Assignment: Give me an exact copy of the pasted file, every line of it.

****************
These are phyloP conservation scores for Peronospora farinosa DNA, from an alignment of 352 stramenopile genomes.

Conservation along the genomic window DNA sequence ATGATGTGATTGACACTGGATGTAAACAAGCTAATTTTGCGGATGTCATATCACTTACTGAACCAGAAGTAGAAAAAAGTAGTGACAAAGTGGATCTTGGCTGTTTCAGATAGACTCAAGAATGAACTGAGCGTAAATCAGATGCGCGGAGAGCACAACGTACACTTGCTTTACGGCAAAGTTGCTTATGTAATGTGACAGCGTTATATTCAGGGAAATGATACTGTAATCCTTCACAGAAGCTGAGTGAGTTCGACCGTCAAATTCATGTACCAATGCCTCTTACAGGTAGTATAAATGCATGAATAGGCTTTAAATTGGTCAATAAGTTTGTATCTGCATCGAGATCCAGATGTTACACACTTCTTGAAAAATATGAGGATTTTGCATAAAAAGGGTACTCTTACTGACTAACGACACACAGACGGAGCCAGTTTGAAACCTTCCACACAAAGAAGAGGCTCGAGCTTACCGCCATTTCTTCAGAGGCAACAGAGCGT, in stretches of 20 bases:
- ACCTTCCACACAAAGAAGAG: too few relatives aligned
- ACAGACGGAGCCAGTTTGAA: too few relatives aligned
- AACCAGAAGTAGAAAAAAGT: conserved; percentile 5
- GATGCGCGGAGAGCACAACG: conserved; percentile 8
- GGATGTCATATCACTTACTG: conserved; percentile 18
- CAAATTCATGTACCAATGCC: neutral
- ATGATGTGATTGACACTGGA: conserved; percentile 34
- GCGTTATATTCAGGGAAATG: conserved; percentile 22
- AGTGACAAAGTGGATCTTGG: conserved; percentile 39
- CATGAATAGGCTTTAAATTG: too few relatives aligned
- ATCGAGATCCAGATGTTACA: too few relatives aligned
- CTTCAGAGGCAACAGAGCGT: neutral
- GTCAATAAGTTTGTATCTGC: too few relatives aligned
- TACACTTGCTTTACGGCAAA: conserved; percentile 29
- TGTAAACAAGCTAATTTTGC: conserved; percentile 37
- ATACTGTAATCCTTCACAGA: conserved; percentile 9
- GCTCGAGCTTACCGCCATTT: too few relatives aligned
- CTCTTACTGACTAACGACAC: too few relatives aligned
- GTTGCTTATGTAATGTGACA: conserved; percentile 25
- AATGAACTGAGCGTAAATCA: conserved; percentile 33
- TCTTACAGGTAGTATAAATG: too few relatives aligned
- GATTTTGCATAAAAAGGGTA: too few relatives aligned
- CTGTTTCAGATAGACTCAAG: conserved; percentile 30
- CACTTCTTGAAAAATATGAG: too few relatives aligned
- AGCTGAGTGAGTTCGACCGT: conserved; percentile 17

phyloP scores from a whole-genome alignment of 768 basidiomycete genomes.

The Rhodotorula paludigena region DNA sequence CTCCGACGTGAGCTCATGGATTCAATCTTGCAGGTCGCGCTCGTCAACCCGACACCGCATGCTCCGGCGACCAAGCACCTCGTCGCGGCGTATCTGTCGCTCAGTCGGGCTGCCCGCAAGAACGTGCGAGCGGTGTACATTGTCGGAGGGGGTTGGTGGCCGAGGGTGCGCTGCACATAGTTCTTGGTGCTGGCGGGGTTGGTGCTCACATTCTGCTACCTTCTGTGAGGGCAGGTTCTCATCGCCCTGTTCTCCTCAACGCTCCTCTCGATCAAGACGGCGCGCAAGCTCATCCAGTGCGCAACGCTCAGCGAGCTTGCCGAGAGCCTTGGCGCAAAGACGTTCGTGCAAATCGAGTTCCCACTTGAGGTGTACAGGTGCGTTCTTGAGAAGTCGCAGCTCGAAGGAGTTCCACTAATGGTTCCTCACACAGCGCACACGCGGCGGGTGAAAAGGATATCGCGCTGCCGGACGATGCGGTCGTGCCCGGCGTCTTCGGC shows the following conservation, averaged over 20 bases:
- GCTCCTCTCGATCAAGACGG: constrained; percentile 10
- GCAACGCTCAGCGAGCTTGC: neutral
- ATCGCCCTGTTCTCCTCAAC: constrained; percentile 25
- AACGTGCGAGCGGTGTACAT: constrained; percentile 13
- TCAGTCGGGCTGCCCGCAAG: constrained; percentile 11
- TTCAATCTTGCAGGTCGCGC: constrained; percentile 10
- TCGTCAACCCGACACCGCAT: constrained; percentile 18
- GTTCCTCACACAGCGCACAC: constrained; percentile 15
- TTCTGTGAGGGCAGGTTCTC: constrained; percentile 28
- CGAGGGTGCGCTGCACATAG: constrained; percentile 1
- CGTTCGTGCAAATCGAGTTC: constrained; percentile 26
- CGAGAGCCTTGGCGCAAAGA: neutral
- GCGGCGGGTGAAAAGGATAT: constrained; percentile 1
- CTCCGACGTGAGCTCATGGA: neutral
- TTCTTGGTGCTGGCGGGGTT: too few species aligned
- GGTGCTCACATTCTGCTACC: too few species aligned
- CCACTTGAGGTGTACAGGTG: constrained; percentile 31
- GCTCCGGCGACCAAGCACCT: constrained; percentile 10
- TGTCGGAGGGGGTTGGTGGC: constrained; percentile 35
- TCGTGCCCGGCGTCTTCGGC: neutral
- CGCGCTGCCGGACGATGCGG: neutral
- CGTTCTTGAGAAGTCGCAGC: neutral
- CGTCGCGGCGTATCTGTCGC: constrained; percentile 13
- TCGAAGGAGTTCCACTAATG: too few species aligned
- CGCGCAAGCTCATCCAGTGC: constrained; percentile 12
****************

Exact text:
These are phyloP conservation scores for Peronospora farinosa DNA, from an alignment of 352 stramenopile genomes.

Conservation along the genomic window DNA sequence ATGATGTGATTGACACTGGATGTAAACAAGCTAATTTTGCGGATGTCATATCACTTACTGAACCAGAAGTAGAAAAAAGTAGTGACAAAGTGGATCTTGGCTGTTTCAGATAGACTCAAGAATGAACTGAGCGTAAATCAGATGCGCGGAGAGCACAACGTACACTTGCTTTACGGCAAAGTTGCTTATGTAATGTGACAGCGTTATATTCAGGGAAATGATACTGTAATCCTTCACAGAAGCTGAGTGAGTTCGACCGTCAAATTCATGTACCAATGCCTCTTACAGGTAGTATAAATGCATGAATAGGCTTTAAATTGGTCAATAAGTTTGTATCTGCATCGAGATCCAGATGTTACACACTTCTTGAAAAATATGAGGATTTTGCATAAAAAGGGTACTCTTACTGACTAACGACACACAGACGGAGCCAGTTTGAAACCTTCCACACAAAGAAGAGGCTCGAGCTTACCGCCATTTCTTCAGAGGCAACAGAGCGT, in stretches of 20 bases:
- ACCTTCCACACAAAGAAGAG: too few relatives aligned
- ACAGACGGAGCCAGTTTGAA: too few relatives aligned
- AACCAGAAGTAGAAAAAAGT: conserved; percentile 5
- GATGCGCGGAGAGCACAACG: conserved; percentile 8
- GGATGTCATATCACTTACTG: conserved; percentile 18
- CAAATTCATGTACCAATGCC: neutral
- ATGATGTGATTGACACTGGA: conserved; percentile 34
- GCGTTATATTCAGGGAAATG: conserved; percentile 22
- AGTGACAAAGTGGATCTTGG: conserved; percentile 39
- CATGAATAGGCTTTAAATTG: too few relatives aligned
- ATCGAGATCCAGATGTTACA: too few relatives aligned
- CTTCAGAGGCAACAGAGCGT: neutral
- GTCAATAAGTTTGTATCTGC: too few relatives aligned
- TACACTTGCTTTACGGCAAA: conserved; percentile 29
- TGTAAACAAGCTAATTTTGC: conserved; percentile 37
- ATACTGTAATCCTTCACAGA: conserved; percentile 9
- GCTCGAGCTTACCGCCATTT: too few relatives aligned
- CTCTTACTGACTAACGACAC: too few relatives aligned
- GTTGCTTATGTAATGTGACA: conserved; percentile 25
- AATGAACTGAGCGTAAATCA: conserved; percentile 33
- TCTTACAGGTAGTATAAATG: too few relatives aligned
- GATTTTGCATAAAAAGGGTA: too few relatives aligned
- CTGTTTCAGATAGACTCAAG: conserved; percentile 30
- CACTTCTTGAAAAATATGAG: too few relatives aligned
- AGCTGAGTGAGTTCGACCGT: conserved; percentile 17

phyloP scores from a whole-genome alignment of 768 basidiomycete genomes.

The Rhodotorula paludigena region DNA sequence CTCCGACGTGAGCTCATGGATTCAATCTTGCAGGTCGCGCTCGTCAACCCGACACCGCATGCTCCGGCGACCAAGCACCTCGTCGCGGCGTATCTGTCGCTCAGTCGGGCTGCCCGCAAGAACGTGCGAGCGGTGTACATTGTCGGAGGGGGTTGGTGGCCGAGGGTGCGCTGCACATAGTTCTTGGTGCTGGCGGGGTTGGTGCTCACATTCTGCTACCTTCTGTGAGGGCAGGTTCTCATCGCCCTGTTCTCCTCAACGCTCCTCTCGATCAAGACGGCGCGCAAGCTCATCCAGTGCGCAACGCTCAGCGAGCTTGCCGAGAGCCTTGGCGCAAAGACGTTCGTGCAAATCGAGTTCCCACTTGAGGTGTACAGGTGCGTTCTTGAGAAGTCGCAGCTCGAAGGAGTTCCACTAATGGTTCCTCACACAGCGCACACGCGGCGGGTGAAAAGGATATCGCGCTGCCGGACGATGCGGTCGTGCCCGGCGTCTTCGGC shows the following conservation, averaged over 20 bases:
- GCTCCTCTCGATCAAGACGG: constrained; percentile 10
- GCAACGCTCAGCGAGCTTGC: neutral
- ATCGCCCTGTTCTCCTCAAC: constrained; percentile 25
- AACGTGCGAGCGGTGTACAT: constrained; percentile 13
- TCAGTCGGGCTGCCCGCAAG: constrained; percentile 11
- TTCAATCTTGCAGGTCGCGC: constrained; percentile 10
- TCGTCAACCCGACACCGCAT: constrained; percentile 18
- GTTCCTCACACAGCGCACAC: constrained; percentile 15
- TTCTGTGAGGGCAGGTTCTC: constrained; percentile 28
- CGAGGGTGCGCTGCACATAG: constrained; percentile 1
- CGTTCGTGCAAATCGAGTTC: constrained; percentile 26
- CGAGAGCCTTGGCGCAAAGA: neutral
- GCGGCGGGTGAAAAGGATAT: constrained; percentile 1
- CTCCGACGTGAGCTCATGGA: neutral
- TTCTTGGTGCTGGCGGGGTT: too few species aligned
- GGTGCTCACATTCTGCTACC: too few species aligned
- CCACTTGAGGTGTACAGGTG: constrained; percentile 31
- GCTCCGGCGACCAAGCACCT: constrained; percentile 10
- TGTCGGAGGGGGTTGGTGGC: constrained; percentile 35
- TCGTGCCCGGCGTCTTCGGC: neutral
- CGCGCTGCCGGACGATGCGG: neutral
- CGTTCTTGAGAAGTCGCAGC: neutral
- CGTCGCGGCGTATCTGTCGC: constrained; percentile 13
- TCGAAGGAGTTCCACTAATG: too few species aligned
- CGCGCAAGCTCATCCAGTGC: constrained; percentile 12